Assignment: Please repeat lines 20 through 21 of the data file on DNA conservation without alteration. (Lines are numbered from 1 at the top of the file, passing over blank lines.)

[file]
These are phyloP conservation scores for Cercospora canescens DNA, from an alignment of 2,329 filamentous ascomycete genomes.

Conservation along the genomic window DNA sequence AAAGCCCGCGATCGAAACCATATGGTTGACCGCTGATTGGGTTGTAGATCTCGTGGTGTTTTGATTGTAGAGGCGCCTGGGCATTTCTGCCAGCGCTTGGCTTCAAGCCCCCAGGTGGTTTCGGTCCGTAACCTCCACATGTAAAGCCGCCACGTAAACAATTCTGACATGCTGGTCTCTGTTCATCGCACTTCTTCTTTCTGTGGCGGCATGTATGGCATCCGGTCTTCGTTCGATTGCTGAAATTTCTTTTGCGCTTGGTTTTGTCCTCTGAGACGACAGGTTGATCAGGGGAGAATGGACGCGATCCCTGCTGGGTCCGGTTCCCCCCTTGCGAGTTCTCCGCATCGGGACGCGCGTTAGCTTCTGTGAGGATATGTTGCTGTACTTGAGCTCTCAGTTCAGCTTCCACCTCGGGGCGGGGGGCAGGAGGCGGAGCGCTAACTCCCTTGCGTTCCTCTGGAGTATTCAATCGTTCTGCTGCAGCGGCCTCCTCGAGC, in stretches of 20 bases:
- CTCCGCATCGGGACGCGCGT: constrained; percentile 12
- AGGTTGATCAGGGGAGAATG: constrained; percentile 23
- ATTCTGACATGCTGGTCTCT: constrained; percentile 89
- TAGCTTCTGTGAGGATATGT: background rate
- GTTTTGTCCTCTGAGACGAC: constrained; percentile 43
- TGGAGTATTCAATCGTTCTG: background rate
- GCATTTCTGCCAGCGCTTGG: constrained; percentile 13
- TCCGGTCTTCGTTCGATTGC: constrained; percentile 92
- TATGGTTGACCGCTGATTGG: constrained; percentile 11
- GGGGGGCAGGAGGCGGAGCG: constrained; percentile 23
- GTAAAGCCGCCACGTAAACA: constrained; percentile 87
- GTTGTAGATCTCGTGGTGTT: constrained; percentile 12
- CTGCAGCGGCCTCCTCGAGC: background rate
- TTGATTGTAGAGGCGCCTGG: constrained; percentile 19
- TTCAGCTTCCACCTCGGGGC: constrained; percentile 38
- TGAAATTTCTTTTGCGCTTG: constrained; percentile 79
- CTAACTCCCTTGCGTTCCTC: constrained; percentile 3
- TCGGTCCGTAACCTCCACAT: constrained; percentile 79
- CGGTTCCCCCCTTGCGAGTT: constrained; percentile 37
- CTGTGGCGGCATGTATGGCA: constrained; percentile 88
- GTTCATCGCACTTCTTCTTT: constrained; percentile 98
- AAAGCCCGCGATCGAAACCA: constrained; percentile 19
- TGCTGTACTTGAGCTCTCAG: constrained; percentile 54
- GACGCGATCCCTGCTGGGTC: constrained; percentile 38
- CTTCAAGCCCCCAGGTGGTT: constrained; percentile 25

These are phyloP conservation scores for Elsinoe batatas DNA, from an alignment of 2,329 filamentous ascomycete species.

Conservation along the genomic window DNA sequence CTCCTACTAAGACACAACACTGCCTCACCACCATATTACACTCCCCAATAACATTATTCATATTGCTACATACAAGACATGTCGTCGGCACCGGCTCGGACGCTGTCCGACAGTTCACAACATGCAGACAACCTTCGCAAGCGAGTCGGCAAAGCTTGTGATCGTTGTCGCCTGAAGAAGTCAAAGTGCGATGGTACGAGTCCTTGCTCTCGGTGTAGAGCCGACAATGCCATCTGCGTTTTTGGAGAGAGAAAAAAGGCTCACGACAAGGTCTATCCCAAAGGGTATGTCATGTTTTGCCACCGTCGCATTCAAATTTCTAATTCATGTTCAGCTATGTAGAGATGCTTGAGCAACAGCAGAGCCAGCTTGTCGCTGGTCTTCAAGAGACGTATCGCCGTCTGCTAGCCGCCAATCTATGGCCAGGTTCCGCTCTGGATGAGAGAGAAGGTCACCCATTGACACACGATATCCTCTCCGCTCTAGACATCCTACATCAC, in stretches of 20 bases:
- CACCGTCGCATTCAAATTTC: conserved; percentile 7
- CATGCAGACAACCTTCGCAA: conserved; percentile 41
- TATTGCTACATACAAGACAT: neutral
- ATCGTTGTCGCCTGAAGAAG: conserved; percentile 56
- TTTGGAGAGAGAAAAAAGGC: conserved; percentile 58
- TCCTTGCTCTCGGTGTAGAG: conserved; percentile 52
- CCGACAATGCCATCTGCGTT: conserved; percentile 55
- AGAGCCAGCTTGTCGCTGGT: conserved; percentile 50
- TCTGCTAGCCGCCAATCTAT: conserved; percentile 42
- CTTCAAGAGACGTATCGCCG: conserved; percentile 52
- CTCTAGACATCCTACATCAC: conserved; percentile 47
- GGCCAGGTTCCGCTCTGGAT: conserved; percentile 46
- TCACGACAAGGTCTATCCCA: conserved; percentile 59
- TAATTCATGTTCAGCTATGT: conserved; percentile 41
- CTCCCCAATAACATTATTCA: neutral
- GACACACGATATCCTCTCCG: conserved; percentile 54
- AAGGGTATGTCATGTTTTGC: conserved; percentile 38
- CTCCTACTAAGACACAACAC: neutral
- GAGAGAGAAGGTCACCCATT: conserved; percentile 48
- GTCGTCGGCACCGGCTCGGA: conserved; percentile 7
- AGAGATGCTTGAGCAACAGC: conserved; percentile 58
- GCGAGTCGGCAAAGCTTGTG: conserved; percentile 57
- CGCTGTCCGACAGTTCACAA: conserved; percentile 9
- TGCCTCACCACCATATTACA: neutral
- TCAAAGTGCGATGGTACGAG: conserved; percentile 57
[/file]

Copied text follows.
- TCGGTCCGTAACCTCCACAT: constrained; percentile 79
- CGGTTCCCCCCTTGCGAGTT: constrained; percentile 37